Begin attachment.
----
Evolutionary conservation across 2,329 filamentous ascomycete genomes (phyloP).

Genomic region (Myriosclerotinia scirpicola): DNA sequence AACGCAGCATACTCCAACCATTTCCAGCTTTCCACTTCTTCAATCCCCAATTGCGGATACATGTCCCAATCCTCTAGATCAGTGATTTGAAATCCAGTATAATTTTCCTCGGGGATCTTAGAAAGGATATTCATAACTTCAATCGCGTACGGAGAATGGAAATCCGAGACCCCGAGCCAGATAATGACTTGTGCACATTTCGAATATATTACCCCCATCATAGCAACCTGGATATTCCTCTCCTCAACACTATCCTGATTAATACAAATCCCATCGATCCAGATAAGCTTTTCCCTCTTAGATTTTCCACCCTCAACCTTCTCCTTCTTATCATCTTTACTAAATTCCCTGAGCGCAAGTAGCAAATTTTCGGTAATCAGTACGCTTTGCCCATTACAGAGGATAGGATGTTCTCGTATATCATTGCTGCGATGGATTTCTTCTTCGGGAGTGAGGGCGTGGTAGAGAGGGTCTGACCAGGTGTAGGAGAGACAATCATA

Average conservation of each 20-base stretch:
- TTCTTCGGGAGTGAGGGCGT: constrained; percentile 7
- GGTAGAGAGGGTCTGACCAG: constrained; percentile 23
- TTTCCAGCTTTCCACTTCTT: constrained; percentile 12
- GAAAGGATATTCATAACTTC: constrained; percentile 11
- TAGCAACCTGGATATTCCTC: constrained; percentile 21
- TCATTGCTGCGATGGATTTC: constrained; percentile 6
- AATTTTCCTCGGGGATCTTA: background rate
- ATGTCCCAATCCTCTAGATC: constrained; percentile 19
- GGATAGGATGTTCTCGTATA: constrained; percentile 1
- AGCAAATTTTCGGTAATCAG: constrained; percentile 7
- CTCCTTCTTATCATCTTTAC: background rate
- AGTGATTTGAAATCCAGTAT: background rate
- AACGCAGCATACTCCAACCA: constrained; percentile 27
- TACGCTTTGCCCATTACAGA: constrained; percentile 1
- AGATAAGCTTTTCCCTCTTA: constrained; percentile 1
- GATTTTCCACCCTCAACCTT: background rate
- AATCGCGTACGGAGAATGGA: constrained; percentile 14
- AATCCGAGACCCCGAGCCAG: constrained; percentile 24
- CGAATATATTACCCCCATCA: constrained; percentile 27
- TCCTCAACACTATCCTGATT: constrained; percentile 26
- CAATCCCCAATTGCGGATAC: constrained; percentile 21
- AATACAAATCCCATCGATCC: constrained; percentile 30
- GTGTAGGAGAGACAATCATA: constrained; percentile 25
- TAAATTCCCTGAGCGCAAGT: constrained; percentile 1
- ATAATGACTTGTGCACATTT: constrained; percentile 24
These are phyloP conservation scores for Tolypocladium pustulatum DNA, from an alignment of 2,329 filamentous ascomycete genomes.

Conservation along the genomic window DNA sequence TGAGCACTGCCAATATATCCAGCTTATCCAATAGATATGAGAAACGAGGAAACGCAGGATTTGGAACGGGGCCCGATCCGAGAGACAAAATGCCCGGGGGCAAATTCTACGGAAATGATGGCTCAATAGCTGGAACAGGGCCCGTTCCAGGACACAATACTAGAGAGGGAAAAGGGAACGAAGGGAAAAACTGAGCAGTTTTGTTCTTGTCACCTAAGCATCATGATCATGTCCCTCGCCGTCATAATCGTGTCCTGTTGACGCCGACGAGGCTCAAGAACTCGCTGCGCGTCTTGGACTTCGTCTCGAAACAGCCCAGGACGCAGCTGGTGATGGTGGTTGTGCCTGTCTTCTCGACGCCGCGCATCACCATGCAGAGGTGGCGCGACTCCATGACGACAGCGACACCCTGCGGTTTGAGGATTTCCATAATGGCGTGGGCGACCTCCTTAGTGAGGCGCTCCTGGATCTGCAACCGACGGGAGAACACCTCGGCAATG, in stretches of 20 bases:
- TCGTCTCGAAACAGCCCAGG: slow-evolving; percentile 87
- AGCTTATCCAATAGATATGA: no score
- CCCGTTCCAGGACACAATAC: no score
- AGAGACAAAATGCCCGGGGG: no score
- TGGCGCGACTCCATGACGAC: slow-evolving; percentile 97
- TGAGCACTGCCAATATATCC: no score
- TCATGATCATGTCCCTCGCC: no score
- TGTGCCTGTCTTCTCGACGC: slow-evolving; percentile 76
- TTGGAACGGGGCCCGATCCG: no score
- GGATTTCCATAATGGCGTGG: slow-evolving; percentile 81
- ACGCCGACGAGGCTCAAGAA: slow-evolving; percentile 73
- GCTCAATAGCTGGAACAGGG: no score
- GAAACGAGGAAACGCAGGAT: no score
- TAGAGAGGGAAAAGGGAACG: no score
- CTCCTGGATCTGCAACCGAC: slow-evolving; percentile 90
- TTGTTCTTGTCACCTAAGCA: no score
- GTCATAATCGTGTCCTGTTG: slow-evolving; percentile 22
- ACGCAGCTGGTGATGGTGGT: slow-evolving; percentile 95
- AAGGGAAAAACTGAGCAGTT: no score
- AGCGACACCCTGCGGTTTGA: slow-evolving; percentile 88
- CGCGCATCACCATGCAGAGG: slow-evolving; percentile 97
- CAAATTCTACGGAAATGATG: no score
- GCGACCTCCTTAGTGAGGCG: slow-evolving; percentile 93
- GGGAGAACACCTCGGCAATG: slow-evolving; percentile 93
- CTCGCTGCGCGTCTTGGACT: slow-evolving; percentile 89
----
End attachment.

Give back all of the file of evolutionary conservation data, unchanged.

Evolutionary conservation across 2,329 filamentous ascomycete genomes (phyloP).

Genomic region (Myriosclerotinia scirpicola): DNA sequence AACGCAGCATACTCCAACCATTTCCAGCTTTCCACTTCTTCAATCCCCAATTGCGGATACATGTCCCAATCCTCTAGATCAGTGATTTGAAATCCAGTATAATTTTCCTCGGGGATCTTAGAAAGGATATTCATAACTTCAATCGCGTACGGAGAATGGAAATCCGAGACCCCGAGCCAGATAATGACTTGTGCACATTTCGAATATATTACCCCCATCATAGCAACCTGGATATTCCTCTCCTCAACACTATCCTGATTAATACAAATCCCATCGATCCAGATAAGCTTTTCCCTCTTAGATTTTCCACCCTCAACCTTCTCCTTCTTATCATCTTTACTAAATTCCCTGAGCGCAAGTAGCAAATTTTCGGTAATCAGTACGCTTTGCCCATTACAGAGGATAGGATGTTCTCGTATATCATTGCTGCGATGGATTTCTTCTTCGGGAGTGAGGGCGTGGTAGAGAGGGTCTGACCAGGTGTAGGAGAGACAATCATA

Average conservation of each 20-base stretch:
- TTCTTCGGGAGTGAGGGCGT: constrained; percentile 7
- GGTAGAGAGGGTCTGACCAG: constrained; percentile 23
- TTTCCAGCTTTCCACTTCTT: constrained; percentile 12
- GAAAGGATATTCATAACTTC: constrained; percentile 11
- TAGCAACCTGGATATTCCTC: constrained; percentile 21
- TCATTGCTGCGATGGATTTC: constrained; percentile 6
- AATTTTCCTCGGGGATCTTA: background rate
- ATGTCCCAATCCTCTAGATC: constrained; percentile 19
- GGATAGGATGTTCTCGTATA: constrained; percentile 1
- AGCAAATTTTCGGTAATCAG: constrained; percentile 7
- CTCCTTCTTATCATCTTTAC: background rate
- AGTGATTTGAAATCCAGTAT: background rate
- AACGCAGCATACTCCAACCA: constrained; percentile 27
- TACGCTTTGCCCATTACAGA: constrained; percentile 1
- AGATAAGCTTTTCCCTCTTA: constrained; percentile 1
- GATTTTCCACCCTCAACCTT: background rate
- AATCGCGTACGGAGAATGGA: constrained; percentile 14
- AATCCGAGACCCCGAGCCAG: constrained; percentile 24
- CGAATATATTACCCCCATCA: constrained; percentile 27
- TCCTCAACACTATCCTGATT: constrained; percentile 26
- CAATCCCCAATTGCGGATAC: constrained; percentile 21
- AATACAAATCCCATCGATCC: constrained; percentile 30
- GTGTAGGAGAGACAATCATA: constrained; percentile 25
- TAAATTCCCTGAGCGCAAGT: constrained; percentile 1
- ATAATGACTTGTGCACATTT: constrained; percentile 24
These are phyloP conservation scores for Tolypocladium pustulatum DNA, from an alignment of 2,329 filamentous ascomycete genomes.

Conservation along the genomic window DNA sequence TGAGCACTGCCAATATATCCAGCTTATCCAATAGATATGAGAAACGAGGAAACGCAGGATTTGGAACGGGGCCCGATCCGAGAGACAAAATGCCCGGGGGCAAATTCTACGGAAATGATGGCTCAATAGCTGGAACAGGGCCCGTTCCAGGACACAATACTAGAGAGGGAAAAGGGAACGAAGGGAAAAACTGAGCAGTTTTGTTCTTGTCACCTAAGCATCATGATCATGTCCCTCGCCGTCATAATCGTGTCCTGTTGACGCCGACGAGGCTCAAGAACTCGCTGCGCGTCTTGGACTTCGTCTCGAAACAGCCCAGGACGCAGCTGGTGATGGTGGTTGTGCCTGTCTTCTCGACGCCGCGCATCACCATGCAGAGGTGGCGCGACTCCATGACGACAGCGACACCCTGCGGTTTGAGGATTTCCATAATGGCGTGGGCGACCTCCTTAGTGAGGCGCTCCTGGATCTGCAACCGACGGGAGAACACCTCGGCAATG, in stretches of 20 bases:
- TCGTCTCGAAACAGCCCAGG: slow-evolving; percentile 87
- AGCTTATCCAATAGATATGA: no score
- CCCGTTCCAGGACACAATAC: no score
- AGAGACAAAATGCCCGGGGG: no score
- TGGCGCGACTCCATGACGAC: slow-evolving; percentile 97
- TGAGCACTGCCAATATATCC: no score
- TCATGATCATGTCCCTCGCC: no score
- TGTGCCTGTCTTCTCGACGC: slow-evolving; percentile 76
- TTGGAACGGGGCCCGATCCG: no score
- GGATTTCCATAATGGCGTGG: slow-evolving; percentile 81
- ACGCCGACGAGGCTCAAGAA: slow-evolving; percentile 73
- GCTCAATAGCTGGAACAGGG: no score
- GAAACGAGGAAACGCAGGAT: no score
- TAGAGAGGGAAAAGGGAACG: no score
- CTCCTGGATCTGCAACCGAC: slow-evolving; percentile 90
- TTGTTCTTGTCACCTAAGCA: no score
- GTCATAATCGTGTCCTGTTG: slow-evolving; percentile 22
- ACGCAGCTGGTGATGGTGGT: slow-evolving; percentile 95
- AAGGGAAAAACTGAGCAGTT: no score
- AGCGACACCCTGCGGTTTGA: slow-evolving; percentile 88
- CGCGCATCACCATGCAGAGG: slow-evolving; percentile 97
- CAAATTCTACGGAAATGATG: no score
- GCGACCTCCTTAGTGAGGCG: slow-evolving; percentile 93
- GGGAGAACACCTCGGCAATG: slow-evolving; percentile 93
- CTCGCTGCGCGTCTTGGACT: slow-evolving; percentile 89